Brooke Williams

I’m back from a few days in Washington D.C. Hoping to better understand the opposition to new national monuments, I attended the hearing on four bills that would limit the President’s power to use the 1906 Antiquities Act to create national monuments. I still don’t understand.

If the current bills sponsored by Representatives Chris Stewart, Rob Bishop, and Jason Chaffetz had been in effect, four of Utah’s five National Park might not exist. Zion, Bryce, Capitol Reef, and Arches were all designated National Monuments before they became National Parks.

In his opening remarks at the House Natural Resource Committee meeting on Tuesday, Chairman Rep. Bishop insisted that monuments hurt rural communities economically, and will fight any more in Utah.

He referred to Wyoming’s 1943 State law making new National Monuments illegal there. Congressman Stewart’s bill is similar, making it illegal for the president to create or expand a national monument in Utah without congressional consent.) Wyoming’s bill came as a reaction to the recent designation of Jackson Hole National Monument which later became Grand Teton National Park, Teton County is has the highest per-capita income in America due largely to the attraction of this spectacular place.

What was Carbon County Commissioner John Jones thinking when he said that the 1996 designation of the Grand Staircase/Escalante National Monument has been devastating to the local economy?

Had he forgotten how irate members of the Escalante Chamber of Commerce were with their Mayor Jerry Taylor, on his return from Washington after he lied to this same committee by making similar comments at a hearing in 2011?

Pro-Monument Committee Minority leader Raul Grijalva (D-AZ) reminded the group that 16 of the 19 Presidents in office since 1906 have used the Antiquities Act to create Monuments to protect large significant areas only after all other conservation efforts had failed.

Remember that Clinton designated the Grand Staircase/Escalante National Monument only after a lengthy process to designate wilderness in Southern Utah fizzled. Grijalva referred to the recent dearth of new wilderness (never, since the Wilderness Act of 1964 was signed has America gone this long without designation of new Wilderness), that 23 new bills have come before congress, only 10 received a hearing, and none have moved.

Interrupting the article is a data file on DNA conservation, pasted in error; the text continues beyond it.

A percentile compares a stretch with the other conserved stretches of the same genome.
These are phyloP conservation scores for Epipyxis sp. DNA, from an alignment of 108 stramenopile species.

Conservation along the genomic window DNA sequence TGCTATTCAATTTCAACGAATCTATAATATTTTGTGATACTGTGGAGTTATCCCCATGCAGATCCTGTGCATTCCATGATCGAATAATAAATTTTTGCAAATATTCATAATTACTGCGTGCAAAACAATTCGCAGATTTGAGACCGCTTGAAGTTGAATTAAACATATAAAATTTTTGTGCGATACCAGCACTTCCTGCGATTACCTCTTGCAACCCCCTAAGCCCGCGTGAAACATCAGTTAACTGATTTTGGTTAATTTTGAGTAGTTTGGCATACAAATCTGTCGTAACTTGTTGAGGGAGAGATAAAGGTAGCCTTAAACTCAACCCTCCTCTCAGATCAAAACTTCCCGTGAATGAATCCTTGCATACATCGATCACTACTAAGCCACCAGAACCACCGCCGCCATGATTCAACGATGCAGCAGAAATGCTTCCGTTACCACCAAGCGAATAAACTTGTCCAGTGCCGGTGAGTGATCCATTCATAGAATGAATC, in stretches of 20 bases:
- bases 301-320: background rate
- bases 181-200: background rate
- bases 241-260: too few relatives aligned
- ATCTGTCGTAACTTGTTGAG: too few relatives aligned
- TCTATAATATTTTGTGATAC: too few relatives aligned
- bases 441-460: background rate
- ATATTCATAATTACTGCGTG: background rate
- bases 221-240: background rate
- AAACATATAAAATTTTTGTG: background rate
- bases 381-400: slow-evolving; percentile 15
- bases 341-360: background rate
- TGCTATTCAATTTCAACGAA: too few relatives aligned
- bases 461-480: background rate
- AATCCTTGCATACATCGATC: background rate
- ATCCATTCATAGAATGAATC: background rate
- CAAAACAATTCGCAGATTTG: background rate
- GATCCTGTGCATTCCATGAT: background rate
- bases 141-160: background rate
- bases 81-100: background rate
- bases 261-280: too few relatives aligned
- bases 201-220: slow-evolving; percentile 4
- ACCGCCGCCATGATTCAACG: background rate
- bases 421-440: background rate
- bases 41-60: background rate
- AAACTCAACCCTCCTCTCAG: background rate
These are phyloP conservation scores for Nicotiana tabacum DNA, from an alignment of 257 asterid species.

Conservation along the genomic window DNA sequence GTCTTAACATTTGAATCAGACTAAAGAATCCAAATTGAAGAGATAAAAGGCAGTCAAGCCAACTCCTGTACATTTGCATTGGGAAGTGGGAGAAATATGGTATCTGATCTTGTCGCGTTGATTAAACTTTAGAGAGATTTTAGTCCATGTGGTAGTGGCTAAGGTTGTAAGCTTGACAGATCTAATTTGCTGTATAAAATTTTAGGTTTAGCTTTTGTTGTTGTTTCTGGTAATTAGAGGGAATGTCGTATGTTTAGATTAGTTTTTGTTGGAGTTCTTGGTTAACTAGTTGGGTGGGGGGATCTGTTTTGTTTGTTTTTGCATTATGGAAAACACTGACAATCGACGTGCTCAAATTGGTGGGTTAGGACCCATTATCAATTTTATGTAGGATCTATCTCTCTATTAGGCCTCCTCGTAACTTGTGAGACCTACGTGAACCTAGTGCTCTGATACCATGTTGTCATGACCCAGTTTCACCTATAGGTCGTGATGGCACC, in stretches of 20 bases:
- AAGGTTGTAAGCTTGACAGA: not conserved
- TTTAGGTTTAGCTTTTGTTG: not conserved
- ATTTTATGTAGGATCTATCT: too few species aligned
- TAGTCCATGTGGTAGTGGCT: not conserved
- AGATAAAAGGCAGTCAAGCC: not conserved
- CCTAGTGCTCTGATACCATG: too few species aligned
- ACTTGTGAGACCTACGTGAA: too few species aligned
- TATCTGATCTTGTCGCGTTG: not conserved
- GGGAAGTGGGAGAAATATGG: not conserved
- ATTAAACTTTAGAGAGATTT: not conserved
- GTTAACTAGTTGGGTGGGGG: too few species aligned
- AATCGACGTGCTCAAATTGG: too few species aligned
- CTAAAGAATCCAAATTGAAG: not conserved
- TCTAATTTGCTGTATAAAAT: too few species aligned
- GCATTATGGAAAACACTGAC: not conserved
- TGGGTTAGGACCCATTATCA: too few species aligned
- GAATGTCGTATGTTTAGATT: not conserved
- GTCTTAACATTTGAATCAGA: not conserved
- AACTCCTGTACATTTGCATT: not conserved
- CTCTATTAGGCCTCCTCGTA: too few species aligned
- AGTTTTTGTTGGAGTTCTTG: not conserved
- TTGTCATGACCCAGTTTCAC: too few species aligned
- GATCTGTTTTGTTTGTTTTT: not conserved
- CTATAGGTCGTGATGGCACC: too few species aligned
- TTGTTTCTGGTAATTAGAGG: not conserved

Protecting Federal land is yet another example of the polarization we’re feeling in America. As with guns and gay marriage, the politicians ignore that the majority of American people care deeply for their public wild land (74 percent of Utahns according to a January poll).

This doesn’t make sense unless we consider that a fourth divisive issue is at play here: Citizen’s United or corporate personhood. Opposition to National Monuments and protection of wild, federally owned land doesn’t make sense unless you’re Bishop or Chaffetz or Stewart or any of the politicians who get paid by the corporations who profit while creating the threats which Monument and Wilderness designations are designed to protect these unique lands from. This makes sense.

Besides the hearing, I had other events scheduled. I heard speeches by Senators Jon Tester and Tom Udall (from Montana and New Mexico respectively) who are doing everything they can to protect public lands, reminding me of the static political desert we live in here in Utah.

Sally Jewell, two days into her new position as Secretary of Interior, expressed her long held conviction to protecting America’s Public Lands, especially National Parks and Monuments. I talked to a thirty-year Interior Department employee, who after two days feels more a part of Jewell’s team than she ever felt with Secretary Salazar.

I met Rush Holt (D-NJ), the new House Sponsor for America’s Redrock Wilderness Bill and couldn’t believe how much love and commitment he has for Utah’s unique landscapes. My hope for politically protected public land in Utah continues to rest on the shoulders of leaders from beyond our borders.

Tom Udall talked about the commitment his family, particularly uncle Morris, and his father, Stewart had to public lands. Recall that it was Secretary of Interior, Stewart Udall, who dreamed of Canyonlands after first seeing the area in 1961.

Canyonlands is the one National Park in Utah that was not first a National Monument. By the birth of the Park in 1964, congress had given into familiar political pressure (Utah’s Governor Clyde suggesting that the area shouldn’t be ‘locked up’ as we might need all that sandstone one day for ‘building material”) boundaries had been significantly reduced from what Udall envisioned. President Obama can now use his powers to expand this unique, spectacular, wild landscape to its natural boundaries by signing into law The Greater Canyonlands National Monument. This would make sense.